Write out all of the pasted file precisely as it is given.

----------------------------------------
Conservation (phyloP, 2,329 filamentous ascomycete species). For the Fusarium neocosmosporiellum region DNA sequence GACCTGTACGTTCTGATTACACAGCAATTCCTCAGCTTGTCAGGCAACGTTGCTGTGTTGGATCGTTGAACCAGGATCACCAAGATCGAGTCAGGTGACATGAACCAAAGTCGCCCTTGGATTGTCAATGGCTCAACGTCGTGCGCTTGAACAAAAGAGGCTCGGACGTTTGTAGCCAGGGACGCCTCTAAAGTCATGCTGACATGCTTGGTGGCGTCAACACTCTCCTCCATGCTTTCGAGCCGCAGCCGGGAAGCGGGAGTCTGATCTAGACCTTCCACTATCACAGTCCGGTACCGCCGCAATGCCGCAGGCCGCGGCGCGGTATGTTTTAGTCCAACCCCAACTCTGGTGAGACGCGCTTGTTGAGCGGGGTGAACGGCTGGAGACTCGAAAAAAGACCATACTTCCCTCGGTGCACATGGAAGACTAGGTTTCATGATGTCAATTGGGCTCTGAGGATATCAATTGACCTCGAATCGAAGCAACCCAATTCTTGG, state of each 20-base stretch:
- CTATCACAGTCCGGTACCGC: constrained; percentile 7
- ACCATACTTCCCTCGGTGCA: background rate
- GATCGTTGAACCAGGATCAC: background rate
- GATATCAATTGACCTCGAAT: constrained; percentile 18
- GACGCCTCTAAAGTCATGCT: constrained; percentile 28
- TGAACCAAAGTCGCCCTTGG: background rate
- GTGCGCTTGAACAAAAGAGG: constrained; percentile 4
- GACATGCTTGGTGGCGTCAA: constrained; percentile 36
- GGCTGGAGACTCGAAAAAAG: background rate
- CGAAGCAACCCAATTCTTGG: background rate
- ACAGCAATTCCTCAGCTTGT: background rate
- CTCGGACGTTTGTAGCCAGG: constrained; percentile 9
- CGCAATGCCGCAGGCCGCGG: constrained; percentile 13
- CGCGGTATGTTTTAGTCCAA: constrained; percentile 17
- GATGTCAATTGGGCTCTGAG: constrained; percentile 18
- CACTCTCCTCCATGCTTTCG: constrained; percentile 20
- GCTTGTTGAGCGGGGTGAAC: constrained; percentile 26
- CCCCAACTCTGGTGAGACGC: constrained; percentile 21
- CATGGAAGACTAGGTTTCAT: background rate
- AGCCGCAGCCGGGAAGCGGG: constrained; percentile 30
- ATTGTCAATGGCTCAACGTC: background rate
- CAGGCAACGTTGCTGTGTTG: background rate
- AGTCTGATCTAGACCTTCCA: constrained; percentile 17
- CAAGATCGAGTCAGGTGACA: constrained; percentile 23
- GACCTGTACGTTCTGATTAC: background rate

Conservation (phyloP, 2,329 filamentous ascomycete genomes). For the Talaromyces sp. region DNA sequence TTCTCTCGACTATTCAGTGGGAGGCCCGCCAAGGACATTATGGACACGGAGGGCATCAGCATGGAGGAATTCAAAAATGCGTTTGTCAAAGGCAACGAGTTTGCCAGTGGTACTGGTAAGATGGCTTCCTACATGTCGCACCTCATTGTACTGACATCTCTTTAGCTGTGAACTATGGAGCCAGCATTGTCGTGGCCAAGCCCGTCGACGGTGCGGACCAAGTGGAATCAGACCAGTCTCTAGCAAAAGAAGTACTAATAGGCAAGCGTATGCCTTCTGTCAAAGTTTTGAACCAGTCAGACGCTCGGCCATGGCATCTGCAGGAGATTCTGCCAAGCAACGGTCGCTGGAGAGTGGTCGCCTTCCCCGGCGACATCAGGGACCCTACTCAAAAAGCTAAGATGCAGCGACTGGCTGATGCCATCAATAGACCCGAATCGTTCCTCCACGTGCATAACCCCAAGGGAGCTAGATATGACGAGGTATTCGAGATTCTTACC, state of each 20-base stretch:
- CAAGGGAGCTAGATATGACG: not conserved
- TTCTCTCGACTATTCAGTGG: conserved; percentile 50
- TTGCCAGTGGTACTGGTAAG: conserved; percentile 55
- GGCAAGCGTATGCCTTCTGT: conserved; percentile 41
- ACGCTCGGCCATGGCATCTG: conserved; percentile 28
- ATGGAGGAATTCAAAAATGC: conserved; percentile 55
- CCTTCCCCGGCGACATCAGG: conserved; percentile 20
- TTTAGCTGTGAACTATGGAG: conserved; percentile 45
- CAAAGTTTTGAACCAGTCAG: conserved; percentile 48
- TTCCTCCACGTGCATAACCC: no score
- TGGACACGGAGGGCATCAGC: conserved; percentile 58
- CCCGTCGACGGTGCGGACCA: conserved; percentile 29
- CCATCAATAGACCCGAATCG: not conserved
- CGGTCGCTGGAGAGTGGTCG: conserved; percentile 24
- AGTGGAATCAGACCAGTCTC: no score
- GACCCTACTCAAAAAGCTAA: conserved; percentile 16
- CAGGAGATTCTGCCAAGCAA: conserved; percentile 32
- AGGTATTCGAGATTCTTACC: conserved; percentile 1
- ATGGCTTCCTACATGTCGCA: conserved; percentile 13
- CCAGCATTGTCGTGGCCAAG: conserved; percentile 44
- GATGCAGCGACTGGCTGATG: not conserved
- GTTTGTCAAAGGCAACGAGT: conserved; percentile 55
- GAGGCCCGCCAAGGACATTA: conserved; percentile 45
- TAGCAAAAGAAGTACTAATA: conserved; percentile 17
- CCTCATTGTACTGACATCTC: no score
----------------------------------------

Conservation (phyloP, 2,329 filamentous ascomycete species). For the Fusarium neocosmosporiellum region DNA sequence GACCTGTACGTTCTGATTACACAGCAATTCCTCAGCTTGTCAGGCAACGTTGCTGTGTTGGATCGTTGAACCAGGATCACCAAGATCGAGTCAGGTGACATGAACCAAAGTCGCCCTTGGATTGTCAATGGCTCAACGTCGTGCGCTTGAACAAAAGAGGCTCGGACGTTTGTAGCCAGGGACGCCTCTAAAGTCATGCTGACATGCTTGGTGGCGTCAACACTCTCCTCCATGCTTTCGAGCCGCAGCCGGGAAGCGGGAGTCTGATCTAGACCTTCCACTATCACAGTCCGGTACCGCCGCAATGCCGCAGGCCGCGGCGCGGTATGTTTTAGTCCAACCCCAACTCTGGTGAGACGCGCTTGTTGAGCGGGGTGAACGGCTGGAGACTCGAAAAAAGACCATACTTCCCTCGGTGCACATGGAAGACTAGGTTTCATGATGTCAATTGGGCTCTGAGGATATCAATTGACCTCGAATCGAAGCAACCCAATTCTTGG, state of each 20-base stretch:
- CTATCACAGTCCGGTACCGC: constrained; percentile 7
- ACCATACTTCCCTCGGTGCA: background rate
- GATCGTTGAACCAGGATCAC: background rate
- GATATCAATTGACCTCGAAT: constrained; percentile 18
- GACGCCTCTAAAGTCATGCT: constrained; percentile 28
- TGAACCAAAGTCGCCCTTGG: background rate
- GTGCGCTTGAACAAAAGAGG: constrained; percentile 4
- GACATGCTTGGTGGCGTCAA: constrained; percentile 36
- GGCTGGAGACTCGAAAAAAG: background rate
- CGAAGCAACCCAATTCTTGG: background rate
- ACAGCAATTCCTCAGCTTGT: background rate
- CTCGGACGTTTGTAGCCAGG: constrained; percentile 9
- CGCAATGCCGCAGGCCGCGG: constrained; percentile 13
- CGCGGTATGTTTTAGTCCAA: constrained; percentile 17
- GATGTCAATTGGGCTCTGAG: constrained; percentile 18
- CACTCTCCTCCATGCTTTCG: constrained; percentile 20
- GCTTGTTGAGCGGGGTGAAC: constrained; percentile 26
- CCCCAACTCTGGTGAGACGC: constrained; percentile 21
- CATGGAAGACTAGGTTTCAT: background rate
- AGCCGCAGCCGGGAAGCGGG: constrained; percentile 30
- ATTGTCAATGGCTCAACGTC: background rate
- CAGGCAACGTTGCTGTGTTG: background rate
- AGTCTGATCTAGACCTTCCA: constrained; percentile 17
- CAAGATCGAGTCAGGTGACA: constrained; percentile 23
- GACCTGTACGTTCTGATTAC: background rate

Conservation (phyloP, 2,329 filamentous ascomycete genomes). For the Talaromyces sp. region DNA sequence TTCTCTCGACTATTCAGTGGGAGGCCCGCCAAGGACATTATGGACACGGAGGGCATCAGCATGGAGGAATTCAAAAATGCGTTTGTCAAAGGCAACGAGTTTGCCAGTGGTACTGGTAAGATGGCTTCCTACATGTCGCACCTCATTGTACTGACATCTCTTTAGCTGTGAACTATGGAGCCAGCATTGTCGTGGCCAAGCCCGTCGACGGTGCGGACCAAGTGGAATCAGACCAGTCTCTAGCAAAAGAAGTACTAATAGGCAAGCGTATGCCTTCTGTCAAAGTTTTGAACCAGTCAGACGCTCGGCCATGGCATCTGCAGGAGATTCTGCCAAGCAACGGTCGCTGGAGAGTGGTCGCCTTCCCCGGCGACATCAGGGACCCTACTCAAAAAGCTAAGATGCAGCGACTGGCTGATGCCATCAATAGACCCGAATCGTTCCTCCACGTGCATAACCCCAAGGGAGCTAGATATGACGAGGTATTCGAGATTCTTACC, state of each 20-base stretch:
- CAAGGGAGCTAGATATGACG: not conserved
- TTCTCTCGACTATTCAGTGG: conserved; percentile 50
- TTGCCAGTGGTACTGGTAAG: conserved; percentile 55
- GGCAAGCGTATGCCTTCTGT: conserved; percentile 41
- ACGCTCGGCCATGGCATCTG: conserved; percentile 28
- ATGGAGGAATTCAAAAATGC: conserved; percentile 55
- CCTTCCCCGGCGACATCAGG: conserved; percentile 20
- TTTAGCTGTGAACTATGGAG: conserved; percentile 45
- CAAAGTTTTGAACCAGTCAG: conserved; percentile 48
- TTCCTCCACGTGCATAACCC: no score
- TGGACACGGAGGGCATCAGC: conserved; percentile 58
- CCCGTCGACGGTGCGGACCA: conserved; percentile 29
- CCATCAATAGACCCGAATCG: not conserved
- CGGTCGCTGGAGAGTGGTCG: conserved; percentile 24
- AGTGGAATCAGACCAGTCTC: no score
- GACCCTACTCAAAAAGCTAA: conserved; percentile 16
- CAGGAGATTCTGCCAAGCAA: conserved; percentile 32
- AGGTATTCGAGATTCTTACC: conserved; percentile 1
- ATGGCTTCCTACATGTCGCA: conserved; percentile 13
- CCAGCATTGTCGTGGCCAAG: conserved; percentile 44
- GATGCAGCGACTGGCTGATG: not conserved
- GTTTGTCAAAGGCAACGAGT: conserved; percentile 55
- GAGGCCCGCCAAGGACATTA: conserved; percentile 45
- TAGCAAAAGAAGTACTAATA: conserved; percentile 17
- CCTCATTGTACTGACATCTC: no score